Tuesday January 21, 2020
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Sri Lanka May Soon Introduce a GPS Tracking System to Foil Human, Drug Smuggling Via Sea

Sri Lanka to introduce GPS system to foil human, drug smuggling via sea

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Image source: youtube.com

The Sri Lankan Fisheries Ministry will soon introduce a GPS tracking system and a special identity card for all fishermen across the island country to prevent human and drug smuggling via the sea, a government official has said.

Fisheries Director General Prasanna Geeganage said on Monday that drug trafficking, smuggling of illegal migrants and other illegal activities were being carried out under the guise of fishing and steps would soon be taken to tackle this issue, Xinhua news agency reported.

Following the introduction of the GPS tracking system and the identity card, all fishermen who set out to sea will be required to prove their identity by scanning their fingerprints.

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The new steps were being taken following repeated requests by Sri Lankan fishermen. Pixabay

The new steps were being taken following repeated requests by Sri Lankan fishermen, Geeganage said.

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The Sri Lankan government recently said the island country had become a transit point for major drug cartels as a consequence of the prolonged illicit activities of the Tamil Tiger rebels who were defeated by government troops in 2009 following a 30-year civil conflict. (IANS)

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Living in Coastal Areas Can Support Better Mental Health: Study

Access to the coast could help to reduce these health inequalities in towns and cities close to the sea

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Coastal Areas
People in poorer households living close to Coastal Areas experience fewer symptoms of mental health disorders. Pixabay

Living in the Coastal Areas could support better mental health in England’s poorest urban communities, a new study suggests.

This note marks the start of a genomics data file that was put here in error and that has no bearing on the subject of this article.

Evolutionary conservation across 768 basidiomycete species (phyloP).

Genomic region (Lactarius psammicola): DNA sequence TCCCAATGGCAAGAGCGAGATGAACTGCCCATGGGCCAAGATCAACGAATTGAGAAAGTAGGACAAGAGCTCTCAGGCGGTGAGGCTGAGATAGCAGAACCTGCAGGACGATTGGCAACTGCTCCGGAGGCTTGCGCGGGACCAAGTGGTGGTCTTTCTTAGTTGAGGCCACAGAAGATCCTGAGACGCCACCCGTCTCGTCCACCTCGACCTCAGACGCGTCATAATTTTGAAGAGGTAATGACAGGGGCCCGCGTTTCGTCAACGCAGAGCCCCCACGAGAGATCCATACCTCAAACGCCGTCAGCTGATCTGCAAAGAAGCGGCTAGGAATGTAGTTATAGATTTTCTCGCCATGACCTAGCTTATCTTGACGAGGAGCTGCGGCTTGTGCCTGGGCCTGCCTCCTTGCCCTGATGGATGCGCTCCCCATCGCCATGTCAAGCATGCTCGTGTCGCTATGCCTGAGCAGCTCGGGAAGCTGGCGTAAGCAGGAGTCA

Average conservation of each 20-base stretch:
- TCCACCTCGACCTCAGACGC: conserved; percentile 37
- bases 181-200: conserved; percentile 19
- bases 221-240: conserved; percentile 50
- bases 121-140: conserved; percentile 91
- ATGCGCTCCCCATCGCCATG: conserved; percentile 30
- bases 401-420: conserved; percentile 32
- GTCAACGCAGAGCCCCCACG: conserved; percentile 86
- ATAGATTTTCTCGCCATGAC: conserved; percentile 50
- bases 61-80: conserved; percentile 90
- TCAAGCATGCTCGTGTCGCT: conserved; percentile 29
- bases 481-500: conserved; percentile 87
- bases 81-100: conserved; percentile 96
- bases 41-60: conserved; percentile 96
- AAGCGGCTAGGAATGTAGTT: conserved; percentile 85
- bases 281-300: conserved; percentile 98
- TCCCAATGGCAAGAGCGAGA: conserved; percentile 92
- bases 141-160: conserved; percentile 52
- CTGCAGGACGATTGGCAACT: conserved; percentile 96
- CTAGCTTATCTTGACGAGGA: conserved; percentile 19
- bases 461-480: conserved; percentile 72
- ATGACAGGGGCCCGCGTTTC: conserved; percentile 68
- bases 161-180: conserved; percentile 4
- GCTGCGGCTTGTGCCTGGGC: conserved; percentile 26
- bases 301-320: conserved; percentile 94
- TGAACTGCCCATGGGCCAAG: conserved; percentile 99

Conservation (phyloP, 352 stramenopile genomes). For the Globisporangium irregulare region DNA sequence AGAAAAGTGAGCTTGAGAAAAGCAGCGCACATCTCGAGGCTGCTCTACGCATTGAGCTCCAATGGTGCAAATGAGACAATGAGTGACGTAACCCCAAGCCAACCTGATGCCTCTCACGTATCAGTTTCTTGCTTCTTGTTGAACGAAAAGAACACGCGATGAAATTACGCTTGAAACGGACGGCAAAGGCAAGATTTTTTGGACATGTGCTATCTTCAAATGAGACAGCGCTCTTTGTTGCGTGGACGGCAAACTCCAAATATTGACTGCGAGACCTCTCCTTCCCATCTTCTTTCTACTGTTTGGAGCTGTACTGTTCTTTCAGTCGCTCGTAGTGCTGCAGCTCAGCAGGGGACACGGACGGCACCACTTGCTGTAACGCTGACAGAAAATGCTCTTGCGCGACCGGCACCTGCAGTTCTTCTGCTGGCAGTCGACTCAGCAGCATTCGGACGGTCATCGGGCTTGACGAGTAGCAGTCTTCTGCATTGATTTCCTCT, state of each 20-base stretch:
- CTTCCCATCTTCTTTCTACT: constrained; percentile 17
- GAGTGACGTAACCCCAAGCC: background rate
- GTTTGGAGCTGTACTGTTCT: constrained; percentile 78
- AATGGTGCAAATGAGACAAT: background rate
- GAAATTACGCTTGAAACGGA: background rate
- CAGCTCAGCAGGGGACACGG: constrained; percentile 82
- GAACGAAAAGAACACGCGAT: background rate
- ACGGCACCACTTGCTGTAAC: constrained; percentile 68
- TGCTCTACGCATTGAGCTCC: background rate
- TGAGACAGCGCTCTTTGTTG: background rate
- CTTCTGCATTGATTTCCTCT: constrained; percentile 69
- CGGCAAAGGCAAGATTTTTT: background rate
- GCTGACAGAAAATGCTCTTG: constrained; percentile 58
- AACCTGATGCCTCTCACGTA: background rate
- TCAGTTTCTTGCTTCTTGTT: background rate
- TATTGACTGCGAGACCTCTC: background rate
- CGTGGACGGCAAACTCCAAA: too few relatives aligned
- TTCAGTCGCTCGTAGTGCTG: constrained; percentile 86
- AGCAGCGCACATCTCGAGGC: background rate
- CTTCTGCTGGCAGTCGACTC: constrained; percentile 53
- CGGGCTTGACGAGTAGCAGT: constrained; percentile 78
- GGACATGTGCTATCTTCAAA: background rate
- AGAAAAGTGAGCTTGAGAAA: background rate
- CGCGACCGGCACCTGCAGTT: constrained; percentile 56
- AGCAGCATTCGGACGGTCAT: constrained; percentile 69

The study, published in the journal Health & Place revealed that living in large towns and cities near to England’s coastline is linked with better mental health for those in the lowest earning households.

“Our research suggests, for the first time, that people in poorer households living close to the coast experience fewer symptoms of mental health disorders,” said study lead author Jo Garrett from University of Exeter in the UK

“When it comes to mental health, this ‘protective’ zone could play a useful role in helping to level the playing field between those on high and low income,” she said.

Researchers used survey data from nearly 26,000 respondents in their analysis, which marks one of the most detailed investigations ever into the wellbeing effects of being beside the sea.

The research used data from the Health Survey for England and compared people’s health to their proximity to the coast; from those living less than one km away, to those more than 50 km away.

Coastal Areas
Living in the Coastal Areas could support better mental health in England’s poorest urban communities, a new study suggests. Pixabay

Its findings add to the growing evidence that access to blue spaces – particularly coastal environments – might improve health and wellbeing.

Approximately one in six adults in England suffer from mental health disorders such as anxiety and depression, and these are far more likely in people from poorer backgrounds.

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The findings suggest that access to the coast could help to reduce these health inequalities in towns and cities close to the sea. (IANS)